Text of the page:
The flag of Belize is a continued version of the earlier flag of British Honduras (the name of Belize during the British colonial period).
British Honduras obtained a coat-of-arms on January 28, 1907, which formed the basis of the badge used on British ensigns. The coat of arms recalls the logging industry that first led to British settlement there. The figures, tools, and mahogany tree represents this industry. From 1950 onward an unofficial national flag was in use. It was blue, with a modified version of the arms on a white disc in the centre (sometimes a blank white circle was used as the coat of arms was difficult to draw). The national motto, Sub Umbra Floreo, meaning I Flourish in the Shade, is written in the lower part of the coat-of-arms.
The flag is royal blue, with a white disc at the centre containing the National Coat of Arms surrounded by fifty mahogany leaves. The flag is bordered at top and bottom by two red stripes.
The colours of the flag are respectively those of the country's national parties, the People's United Party (PUP) and United Democratic Party (Belize) (UDP). The UDP, established in 1973, had objected to the original blue and white design, those two colours being the PUP's representative colours. The two red stripes at the top and bottom were added to the original design at independence. The coat of arms was granted in 1907. Red stripes were added to denote the colour of the opposition party. Blue is the party colour of the PUP (People's United Party. The 50 leaves recall 1950, the year PUP came to power.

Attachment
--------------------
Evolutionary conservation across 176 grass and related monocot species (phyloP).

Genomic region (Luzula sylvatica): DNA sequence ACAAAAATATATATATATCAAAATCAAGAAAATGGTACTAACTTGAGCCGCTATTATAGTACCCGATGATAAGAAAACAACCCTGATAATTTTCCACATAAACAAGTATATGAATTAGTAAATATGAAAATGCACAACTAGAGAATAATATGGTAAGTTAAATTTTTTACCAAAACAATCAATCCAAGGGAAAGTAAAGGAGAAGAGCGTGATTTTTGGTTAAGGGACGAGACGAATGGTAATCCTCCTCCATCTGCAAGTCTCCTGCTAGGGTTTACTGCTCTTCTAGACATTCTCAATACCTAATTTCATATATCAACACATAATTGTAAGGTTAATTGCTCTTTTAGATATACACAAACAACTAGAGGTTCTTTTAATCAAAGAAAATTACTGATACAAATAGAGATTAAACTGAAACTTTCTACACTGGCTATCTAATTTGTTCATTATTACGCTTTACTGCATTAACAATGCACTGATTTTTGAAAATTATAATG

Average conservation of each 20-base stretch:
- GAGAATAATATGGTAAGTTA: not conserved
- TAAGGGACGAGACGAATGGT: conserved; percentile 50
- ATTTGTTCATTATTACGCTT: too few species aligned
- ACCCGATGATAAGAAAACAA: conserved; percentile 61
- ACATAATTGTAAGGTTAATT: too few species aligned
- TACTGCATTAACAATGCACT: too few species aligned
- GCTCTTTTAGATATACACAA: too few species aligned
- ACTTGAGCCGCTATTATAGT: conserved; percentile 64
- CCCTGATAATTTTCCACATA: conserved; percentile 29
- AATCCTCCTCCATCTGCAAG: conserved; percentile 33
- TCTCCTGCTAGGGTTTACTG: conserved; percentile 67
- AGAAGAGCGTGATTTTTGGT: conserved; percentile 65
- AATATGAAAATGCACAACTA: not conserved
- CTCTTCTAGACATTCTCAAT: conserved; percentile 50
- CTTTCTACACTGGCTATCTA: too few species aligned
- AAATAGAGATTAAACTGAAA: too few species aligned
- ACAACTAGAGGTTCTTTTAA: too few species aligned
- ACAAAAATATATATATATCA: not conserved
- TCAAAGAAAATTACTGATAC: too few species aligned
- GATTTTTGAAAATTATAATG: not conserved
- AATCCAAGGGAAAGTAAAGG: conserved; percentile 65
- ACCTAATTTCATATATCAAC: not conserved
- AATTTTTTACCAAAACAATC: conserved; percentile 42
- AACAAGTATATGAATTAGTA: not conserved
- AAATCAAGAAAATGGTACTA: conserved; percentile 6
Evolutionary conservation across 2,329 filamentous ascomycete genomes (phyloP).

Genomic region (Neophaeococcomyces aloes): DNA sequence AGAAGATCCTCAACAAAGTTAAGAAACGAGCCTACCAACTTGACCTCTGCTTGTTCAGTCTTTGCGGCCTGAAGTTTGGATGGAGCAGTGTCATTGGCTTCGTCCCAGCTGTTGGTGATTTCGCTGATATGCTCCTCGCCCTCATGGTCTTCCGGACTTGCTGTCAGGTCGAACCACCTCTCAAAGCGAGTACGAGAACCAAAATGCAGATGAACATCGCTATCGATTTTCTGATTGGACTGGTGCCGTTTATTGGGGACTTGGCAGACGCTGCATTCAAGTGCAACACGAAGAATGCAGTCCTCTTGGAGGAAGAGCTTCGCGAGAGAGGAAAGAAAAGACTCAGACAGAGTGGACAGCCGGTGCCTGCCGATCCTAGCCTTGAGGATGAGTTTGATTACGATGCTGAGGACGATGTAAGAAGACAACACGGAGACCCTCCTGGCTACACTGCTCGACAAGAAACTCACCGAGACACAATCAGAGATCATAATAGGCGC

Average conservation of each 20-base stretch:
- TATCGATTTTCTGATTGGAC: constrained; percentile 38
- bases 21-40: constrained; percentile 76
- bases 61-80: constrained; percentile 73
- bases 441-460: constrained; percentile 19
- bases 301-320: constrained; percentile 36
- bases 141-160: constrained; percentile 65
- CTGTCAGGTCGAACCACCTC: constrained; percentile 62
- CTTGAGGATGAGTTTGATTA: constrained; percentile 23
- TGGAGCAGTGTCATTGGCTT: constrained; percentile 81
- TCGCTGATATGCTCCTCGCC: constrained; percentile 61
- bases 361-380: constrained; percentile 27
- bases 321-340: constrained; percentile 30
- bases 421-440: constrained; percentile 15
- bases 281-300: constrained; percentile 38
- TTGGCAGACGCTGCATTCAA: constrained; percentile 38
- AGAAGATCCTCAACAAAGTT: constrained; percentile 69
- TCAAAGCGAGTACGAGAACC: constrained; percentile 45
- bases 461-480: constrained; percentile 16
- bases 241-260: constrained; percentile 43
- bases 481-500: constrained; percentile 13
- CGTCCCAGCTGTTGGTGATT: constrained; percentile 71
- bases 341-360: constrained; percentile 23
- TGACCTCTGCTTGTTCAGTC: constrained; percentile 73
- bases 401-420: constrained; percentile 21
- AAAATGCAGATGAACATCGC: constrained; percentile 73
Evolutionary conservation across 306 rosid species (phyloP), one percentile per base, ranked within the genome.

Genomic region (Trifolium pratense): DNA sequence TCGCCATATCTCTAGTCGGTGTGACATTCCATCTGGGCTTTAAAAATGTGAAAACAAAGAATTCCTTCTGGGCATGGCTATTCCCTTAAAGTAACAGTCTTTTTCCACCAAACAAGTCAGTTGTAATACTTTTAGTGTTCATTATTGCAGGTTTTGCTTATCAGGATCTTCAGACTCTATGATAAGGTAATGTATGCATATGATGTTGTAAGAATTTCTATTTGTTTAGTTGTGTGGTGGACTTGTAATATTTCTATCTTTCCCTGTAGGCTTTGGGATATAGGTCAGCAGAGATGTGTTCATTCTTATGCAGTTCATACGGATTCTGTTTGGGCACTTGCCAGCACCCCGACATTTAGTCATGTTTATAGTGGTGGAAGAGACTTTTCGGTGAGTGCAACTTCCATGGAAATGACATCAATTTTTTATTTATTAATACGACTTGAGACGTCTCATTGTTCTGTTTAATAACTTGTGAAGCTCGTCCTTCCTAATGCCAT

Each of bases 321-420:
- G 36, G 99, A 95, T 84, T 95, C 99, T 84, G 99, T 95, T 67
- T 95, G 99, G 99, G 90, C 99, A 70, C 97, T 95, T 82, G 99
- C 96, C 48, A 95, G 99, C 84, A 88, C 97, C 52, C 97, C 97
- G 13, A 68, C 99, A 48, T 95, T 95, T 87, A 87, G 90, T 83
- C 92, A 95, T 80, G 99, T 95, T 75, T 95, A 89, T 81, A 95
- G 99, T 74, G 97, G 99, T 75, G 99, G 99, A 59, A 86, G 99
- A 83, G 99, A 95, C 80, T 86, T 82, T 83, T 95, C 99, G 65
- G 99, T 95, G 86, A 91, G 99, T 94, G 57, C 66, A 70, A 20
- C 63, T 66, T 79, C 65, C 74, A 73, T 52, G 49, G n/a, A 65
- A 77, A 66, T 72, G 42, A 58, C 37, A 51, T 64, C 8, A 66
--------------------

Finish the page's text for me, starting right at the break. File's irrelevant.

The flag of Belize is unique in that it contains twelve colours, three more than on any other national flag. Also, it is the only country to have human beings depicted on its national flag (the flags of Montserrat and the Virgin Islands, both British dependencies, also depict humans).